C-reactive protein is a biomarker of acute and chronic inflammation that is frequently elevated in patients with cancer. In a study reported in Clinical Cancer Research, Secchiero and colleagues found that increased levels of C-reactive protein were associated with downregulation of TRAIL, a cytokine that plays a key role in immune surveillance against tumors.
The investigators showed that exposure in vitro to increasing C-reactive protein concentrations resulted in downregulation of TRAIL expression, at both the mRNA and protein level, in primary peripheral blood mononuclear cells and CD14-positive monocytes. TRAIL downregulation was not due to a specific toxicity or to contaminating lipopolysaccharide. C-reactive protein also downregulated TRAIL expression and release in CD14-positive monocytes after exposure to interferon-α, a potent inducer of TRAIL.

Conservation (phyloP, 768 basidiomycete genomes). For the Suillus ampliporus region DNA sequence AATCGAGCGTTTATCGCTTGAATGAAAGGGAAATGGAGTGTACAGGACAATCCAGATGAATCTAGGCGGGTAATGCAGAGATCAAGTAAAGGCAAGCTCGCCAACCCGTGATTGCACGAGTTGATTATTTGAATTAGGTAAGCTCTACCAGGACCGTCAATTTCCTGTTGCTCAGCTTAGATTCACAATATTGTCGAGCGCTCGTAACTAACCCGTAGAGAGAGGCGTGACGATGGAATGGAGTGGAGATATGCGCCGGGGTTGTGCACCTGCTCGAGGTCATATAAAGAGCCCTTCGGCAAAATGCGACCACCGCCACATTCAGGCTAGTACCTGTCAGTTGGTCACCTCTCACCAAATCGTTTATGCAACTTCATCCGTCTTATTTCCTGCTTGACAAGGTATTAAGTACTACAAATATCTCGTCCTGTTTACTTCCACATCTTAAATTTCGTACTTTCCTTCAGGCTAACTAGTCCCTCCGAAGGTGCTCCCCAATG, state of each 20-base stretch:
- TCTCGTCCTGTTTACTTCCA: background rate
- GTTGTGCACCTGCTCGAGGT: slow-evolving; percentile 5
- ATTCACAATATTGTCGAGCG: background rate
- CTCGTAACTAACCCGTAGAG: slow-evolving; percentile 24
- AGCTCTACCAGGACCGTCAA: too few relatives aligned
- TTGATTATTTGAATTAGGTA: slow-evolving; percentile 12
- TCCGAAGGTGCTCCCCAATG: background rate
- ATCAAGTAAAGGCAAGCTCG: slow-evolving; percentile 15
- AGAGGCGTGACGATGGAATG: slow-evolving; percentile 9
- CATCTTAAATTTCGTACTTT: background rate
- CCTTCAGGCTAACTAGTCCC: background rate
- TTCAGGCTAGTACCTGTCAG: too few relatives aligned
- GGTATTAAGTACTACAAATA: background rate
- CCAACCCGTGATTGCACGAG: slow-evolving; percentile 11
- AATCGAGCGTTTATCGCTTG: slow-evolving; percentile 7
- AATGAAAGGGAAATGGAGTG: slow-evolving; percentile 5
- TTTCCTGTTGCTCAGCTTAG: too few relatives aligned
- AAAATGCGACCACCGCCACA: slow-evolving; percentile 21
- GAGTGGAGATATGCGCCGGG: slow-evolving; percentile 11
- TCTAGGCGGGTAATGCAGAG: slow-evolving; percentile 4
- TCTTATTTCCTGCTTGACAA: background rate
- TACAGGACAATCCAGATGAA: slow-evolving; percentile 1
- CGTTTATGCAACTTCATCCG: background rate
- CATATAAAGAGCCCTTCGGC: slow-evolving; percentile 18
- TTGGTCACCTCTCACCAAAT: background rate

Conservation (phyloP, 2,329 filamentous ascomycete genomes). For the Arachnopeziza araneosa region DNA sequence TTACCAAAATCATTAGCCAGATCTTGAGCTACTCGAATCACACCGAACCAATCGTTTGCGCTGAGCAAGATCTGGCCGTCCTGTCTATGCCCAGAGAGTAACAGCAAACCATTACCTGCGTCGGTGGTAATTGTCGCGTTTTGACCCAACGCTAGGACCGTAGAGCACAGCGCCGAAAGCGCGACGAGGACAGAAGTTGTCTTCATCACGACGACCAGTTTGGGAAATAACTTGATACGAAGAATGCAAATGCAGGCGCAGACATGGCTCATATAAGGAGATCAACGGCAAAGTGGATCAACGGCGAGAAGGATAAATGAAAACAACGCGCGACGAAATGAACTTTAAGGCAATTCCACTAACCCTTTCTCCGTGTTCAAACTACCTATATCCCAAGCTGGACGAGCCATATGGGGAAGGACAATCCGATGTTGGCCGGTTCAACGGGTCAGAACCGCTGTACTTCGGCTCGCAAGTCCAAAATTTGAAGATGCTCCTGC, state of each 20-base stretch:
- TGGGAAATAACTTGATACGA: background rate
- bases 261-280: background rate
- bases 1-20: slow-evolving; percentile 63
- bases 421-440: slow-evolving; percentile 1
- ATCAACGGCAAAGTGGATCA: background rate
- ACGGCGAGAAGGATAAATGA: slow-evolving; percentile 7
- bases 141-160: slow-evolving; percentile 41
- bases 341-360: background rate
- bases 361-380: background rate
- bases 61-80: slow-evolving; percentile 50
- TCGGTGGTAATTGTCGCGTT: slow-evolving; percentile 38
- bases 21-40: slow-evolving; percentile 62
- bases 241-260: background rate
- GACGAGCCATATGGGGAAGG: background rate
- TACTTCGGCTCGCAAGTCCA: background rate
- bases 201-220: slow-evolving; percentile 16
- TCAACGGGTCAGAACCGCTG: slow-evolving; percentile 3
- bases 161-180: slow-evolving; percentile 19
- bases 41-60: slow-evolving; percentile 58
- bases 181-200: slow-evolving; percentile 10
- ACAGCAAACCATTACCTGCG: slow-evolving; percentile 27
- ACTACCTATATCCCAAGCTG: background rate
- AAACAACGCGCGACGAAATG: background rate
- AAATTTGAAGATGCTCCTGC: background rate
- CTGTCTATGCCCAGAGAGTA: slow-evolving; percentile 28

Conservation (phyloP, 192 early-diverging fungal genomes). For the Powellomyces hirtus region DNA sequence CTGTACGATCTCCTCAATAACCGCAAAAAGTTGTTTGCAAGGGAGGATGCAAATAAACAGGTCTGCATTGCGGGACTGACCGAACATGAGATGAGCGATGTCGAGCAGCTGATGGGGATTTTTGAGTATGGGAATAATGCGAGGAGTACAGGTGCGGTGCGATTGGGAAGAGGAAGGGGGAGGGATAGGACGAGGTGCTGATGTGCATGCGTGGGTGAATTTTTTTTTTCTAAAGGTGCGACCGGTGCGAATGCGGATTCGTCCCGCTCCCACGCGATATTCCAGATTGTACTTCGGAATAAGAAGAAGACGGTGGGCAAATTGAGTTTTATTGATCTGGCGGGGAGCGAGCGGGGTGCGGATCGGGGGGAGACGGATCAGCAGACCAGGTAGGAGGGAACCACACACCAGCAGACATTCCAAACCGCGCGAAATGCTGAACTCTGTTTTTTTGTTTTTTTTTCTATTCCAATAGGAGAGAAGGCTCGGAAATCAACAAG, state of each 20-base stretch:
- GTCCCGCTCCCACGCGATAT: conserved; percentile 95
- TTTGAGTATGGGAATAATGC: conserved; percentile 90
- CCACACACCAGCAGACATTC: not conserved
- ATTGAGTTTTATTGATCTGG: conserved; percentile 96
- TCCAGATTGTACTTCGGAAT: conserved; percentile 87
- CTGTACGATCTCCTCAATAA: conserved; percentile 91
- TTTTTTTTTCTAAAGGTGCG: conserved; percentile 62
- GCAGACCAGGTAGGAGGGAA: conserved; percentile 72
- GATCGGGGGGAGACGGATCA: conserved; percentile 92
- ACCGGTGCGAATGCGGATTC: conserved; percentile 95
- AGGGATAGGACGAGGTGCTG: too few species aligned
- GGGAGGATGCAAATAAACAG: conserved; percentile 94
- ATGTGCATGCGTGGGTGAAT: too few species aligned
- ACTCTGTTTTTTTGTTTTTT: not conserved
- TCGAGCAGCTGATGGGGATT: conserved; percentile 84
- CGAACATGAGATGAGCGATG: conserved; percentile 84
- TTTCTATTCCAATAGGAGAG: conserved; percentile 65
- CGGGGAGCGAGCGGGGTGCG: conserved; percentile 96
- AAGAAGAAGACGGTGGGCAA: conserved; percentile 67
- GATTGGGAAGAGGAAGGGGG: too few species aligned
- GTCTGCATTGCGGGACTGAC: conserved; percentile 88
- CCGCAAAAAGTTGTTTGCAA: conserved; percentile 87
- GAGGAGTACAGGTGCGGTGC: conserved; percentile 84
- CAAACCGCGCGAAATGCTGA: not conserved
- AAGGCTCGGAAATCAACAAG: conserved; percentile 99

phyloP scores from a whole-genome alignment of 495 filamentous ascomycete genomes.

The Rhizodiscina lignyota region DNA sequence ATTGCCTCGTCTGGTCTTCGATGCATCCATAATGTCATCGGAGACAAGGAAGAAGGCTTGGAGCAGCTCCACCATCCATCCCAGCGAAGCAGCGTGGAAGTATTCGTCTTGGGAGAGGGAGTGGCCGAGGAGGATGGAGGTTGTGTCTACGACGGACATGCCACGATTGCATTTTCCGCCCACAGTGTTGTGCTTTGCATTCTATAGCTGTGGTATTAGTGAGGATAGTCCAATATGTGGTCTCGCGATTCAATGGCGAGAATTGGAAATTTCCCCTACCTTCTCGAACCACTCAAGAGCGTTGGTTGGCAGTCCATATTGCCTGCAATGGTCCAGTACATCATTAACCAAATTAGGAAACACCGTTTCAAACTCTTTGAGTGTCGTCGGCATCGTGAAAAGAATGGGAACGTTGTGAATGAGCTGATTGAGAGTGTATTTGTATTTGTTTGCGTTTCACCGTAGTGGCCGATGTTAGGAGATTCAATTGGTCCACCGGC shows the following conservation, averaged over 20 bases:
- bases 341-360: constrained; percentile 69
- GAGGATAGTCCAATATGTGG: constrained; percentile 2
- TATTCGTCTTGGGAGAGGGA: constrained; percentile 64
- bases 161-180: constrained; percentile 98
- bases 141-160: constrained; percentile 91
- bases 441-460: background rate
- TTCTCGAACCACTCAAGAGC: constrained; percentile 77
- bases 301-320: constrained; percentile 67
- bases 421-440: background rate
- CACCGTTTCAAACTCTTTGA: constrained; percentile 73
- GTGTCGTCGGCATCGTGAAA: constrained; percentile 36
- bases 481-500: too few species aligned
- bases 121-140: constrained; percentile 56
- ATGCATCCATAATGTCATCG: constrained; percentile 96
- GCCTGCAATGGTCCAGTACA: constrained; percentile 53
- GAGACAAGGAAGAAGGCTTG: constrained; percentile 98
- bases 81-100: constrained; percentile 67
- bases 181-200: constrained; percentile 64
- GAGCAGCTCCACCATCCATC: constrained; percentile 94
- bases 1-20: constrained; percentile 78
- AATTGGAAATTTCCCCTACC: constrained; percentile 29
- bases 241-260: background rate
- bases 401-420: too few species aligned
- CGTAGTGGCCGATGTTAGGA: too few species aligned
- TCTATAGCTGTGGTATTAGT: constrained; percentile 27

TRAIL downregulation by C-reactive protein was accompanied by a significant increase in early response growth protein-1 (Egr-1) level. Egr-1 overexpression consistently reduced TRAIL mRNA and knockdown of Egr-1 offset the ability of C-reactive protein to downregulate TRAIL, indicating that the effect of CRP on TRAIL occurs via an Egr-1-dependent pathway.
The investigators concluded, “Our findings suggest that a chronic elevation of [C-reactive protein], which occurs during systemic inflammation and often in patients with cancer, might contribute to promote cancer development and/or progression by downregulating TRAIL in immune cells.” ■
Secchiero P, et al: Clin Cancer Res 19:1949-1959, 2013.